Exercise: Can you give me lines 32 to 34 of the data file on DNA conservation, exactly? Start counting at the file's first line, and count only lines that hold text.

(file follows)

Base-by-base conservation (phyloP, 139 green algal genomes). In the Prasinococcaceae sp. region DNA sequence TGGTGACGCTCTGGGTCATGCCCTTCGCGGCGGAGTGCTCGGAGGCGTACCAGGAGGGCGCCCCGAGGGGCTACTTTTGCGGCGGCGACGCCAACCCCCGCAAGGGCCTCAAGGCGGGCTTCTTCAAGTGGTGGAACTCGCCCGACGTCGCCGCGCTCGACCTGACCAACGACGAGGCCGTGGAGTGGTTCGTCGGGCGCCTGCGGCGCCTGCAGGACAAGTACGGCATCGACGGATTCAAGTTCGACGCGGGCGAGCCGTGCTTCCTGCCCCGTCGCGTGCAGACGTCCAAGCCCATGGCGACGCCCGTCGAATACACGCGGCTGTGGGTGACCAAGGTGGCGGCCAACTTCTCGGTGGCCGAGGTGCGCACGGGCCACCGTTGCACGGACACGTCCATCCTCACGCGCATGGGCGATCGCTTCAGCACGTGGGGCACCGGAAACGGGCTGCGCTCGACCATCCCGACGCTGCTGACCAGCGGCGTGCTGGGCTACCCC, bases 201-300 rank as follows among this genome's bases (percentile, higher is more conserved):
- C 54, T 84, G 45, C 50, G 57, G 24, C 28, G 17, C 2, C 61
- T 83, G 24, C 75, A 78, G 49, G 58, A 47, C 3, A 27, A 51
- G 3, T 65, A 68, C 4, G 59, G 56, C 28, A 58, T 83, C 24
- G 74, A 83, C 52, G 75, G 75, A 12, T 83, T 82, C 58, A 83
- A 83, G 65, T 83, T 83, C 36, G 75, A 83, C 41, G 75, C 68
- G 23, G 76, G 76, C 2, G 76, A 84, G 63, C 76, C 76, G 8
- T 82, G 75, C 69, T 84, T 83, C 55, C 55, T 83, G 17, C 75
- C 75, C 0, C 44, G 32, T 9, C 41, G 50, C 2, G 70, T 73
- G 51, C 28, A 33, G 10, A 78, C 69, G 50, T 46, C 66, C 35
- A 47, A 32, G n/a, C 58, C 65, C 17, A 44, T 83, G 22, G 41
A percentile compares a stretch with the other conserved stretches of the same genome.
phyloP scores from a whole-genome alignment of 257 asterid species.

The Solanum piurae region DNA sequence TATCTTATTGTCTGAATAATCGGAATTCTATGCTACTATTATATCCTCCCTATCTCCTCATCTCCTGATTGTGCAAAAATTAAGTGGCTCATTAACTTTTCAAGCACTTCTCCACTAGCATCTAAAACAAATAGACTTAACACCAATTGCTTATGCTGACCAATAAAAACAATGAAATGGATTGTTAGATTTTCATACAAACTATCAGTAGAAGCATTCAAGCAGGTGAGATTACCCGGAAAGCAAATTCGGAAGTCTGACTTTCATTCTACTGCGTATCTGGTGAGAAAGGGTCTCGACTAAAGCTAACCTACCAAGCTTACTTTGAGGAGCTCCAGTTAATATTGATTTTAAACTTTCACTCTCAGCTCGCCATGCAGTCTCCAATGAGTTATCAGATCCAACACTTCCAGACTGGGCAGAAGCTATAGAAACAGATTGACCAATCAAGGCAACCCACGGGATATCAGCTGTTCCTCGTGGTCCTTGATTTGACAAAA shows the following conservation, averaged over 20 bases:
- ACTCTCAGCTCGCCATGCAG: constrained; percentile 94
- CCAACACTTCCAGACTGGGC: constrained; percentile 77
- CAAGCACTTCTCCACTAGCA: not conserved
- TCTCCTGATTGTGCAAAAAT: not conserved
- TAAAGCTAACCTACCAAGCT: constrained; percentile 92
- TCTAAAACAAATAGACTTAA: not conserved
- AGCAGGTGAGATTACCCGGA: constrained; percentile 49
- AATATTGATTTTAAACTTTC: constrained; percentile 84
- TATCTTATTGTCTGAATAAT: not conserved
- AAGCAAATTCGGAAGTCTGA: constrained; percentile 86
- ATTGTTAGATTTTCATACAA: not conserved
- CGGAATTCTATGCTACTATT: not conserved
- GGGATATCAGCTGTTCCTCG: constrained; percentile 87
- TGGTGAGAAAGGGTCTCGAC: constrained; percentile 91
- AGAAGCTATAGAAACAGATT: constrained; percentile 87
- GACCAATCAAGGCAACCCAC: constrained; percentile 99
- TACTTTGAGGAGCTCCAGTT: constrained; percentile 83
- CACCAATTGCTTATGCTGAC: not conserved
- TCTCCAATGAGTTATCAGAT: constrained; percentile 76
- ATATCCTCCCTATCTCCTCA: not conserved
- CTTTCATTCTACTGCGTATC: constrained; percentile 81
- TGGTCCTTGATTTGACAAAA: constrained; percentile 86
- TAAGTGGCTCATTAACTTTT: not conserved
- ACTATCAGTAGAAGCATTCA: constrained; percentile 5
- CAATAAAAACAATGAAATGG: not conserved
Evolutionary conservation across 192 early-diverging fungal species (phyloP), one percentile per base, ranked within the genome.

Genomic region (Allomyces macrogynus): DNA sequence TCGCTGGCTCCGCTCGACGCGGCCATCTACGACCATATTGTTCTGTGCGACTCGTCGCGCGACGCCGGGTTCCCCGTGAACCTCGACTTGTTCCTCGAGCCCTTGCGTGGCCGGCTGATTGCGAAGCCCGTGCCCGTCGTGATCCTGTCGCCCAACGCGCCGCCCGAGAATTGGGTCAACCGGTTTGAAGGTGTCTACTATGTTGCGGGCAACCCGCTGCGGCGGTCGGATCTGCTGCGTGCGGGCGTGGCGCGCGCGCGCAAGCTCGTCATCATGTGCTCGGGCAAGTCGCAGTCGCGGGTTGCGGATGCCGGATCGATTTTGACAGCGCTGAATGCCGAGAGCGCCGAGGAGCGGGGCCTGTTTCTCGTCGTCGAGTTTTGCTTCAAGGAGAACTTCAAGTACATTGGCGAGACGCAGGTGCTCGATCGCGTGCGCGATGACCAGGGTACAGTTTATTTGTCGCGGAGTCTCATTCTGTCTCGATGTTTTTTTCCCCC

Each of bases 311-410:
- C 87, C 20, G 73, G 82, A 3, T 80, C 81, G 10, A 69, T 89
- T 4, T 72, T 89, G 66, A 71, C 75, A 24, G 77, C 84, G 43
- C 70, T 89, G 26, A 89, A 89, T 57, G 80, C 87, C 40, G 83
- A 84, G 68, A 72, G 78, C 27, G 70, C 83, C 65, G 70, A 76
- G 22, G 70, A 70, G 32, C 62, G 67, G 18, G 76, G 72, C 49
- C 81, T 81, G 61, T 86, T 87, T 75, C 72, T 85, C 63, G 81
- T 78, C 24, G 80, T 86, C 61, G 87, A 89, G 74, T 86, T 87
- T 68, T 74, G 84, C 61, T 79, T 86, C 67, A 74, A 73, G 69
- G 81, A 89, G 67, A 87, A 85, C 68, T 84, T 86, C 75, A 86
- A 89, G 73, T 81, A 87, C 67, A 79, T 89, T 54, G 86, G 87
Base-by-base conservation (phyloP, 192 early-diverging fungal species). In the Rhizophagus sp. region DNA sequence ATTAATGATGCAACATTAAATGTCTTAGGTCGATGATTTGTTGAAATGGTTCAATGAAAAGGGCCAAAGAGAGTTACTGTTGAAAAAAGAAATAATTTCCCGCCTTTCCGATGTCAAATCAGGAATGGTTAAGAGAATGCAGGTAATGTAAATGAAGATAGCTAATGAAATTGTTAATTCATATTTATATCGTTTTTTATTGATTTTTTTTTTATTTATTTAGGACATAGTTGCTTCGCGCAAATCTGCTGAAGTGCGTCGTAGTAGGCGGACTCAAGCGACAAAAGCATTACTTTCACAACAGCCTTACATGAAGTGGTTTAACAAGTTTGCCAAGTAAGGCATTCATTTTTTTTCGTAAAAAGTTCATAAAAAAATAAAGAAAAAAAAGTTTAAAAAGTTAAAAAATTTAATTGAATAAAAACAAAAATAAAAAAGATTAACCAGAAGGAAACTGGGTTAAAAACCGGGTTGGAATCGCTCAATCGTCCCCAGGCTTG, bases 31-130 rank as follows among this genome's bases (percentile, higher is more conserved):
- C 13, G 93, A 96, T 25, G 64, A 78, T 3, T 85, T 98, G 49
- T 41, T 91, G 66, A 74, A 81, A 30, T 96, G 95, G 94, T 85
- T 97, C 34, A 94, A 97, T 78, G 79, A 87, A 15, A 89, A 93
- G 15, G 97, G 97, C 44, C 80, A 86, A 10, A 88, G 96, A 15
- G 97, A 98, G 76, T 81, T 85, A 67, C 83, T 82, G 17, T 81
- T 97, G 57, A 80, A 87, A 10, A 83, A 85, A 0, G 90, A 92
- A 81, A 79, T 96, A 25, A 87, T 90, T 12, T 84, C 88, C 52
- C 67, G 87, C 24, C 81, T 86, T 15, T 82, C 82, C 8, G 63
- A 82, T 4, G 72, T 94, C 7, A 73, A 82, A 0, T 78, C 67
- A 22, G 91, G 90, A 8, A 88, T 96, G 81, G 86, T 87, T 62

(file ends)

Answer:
- CACCAATTGCTTATGCTGAC: not conserved
- TCTCCAATGAGTTATCAGAT: constrained; percentile 76
- ATATCCTCCCTATCTCCTCA: not conserved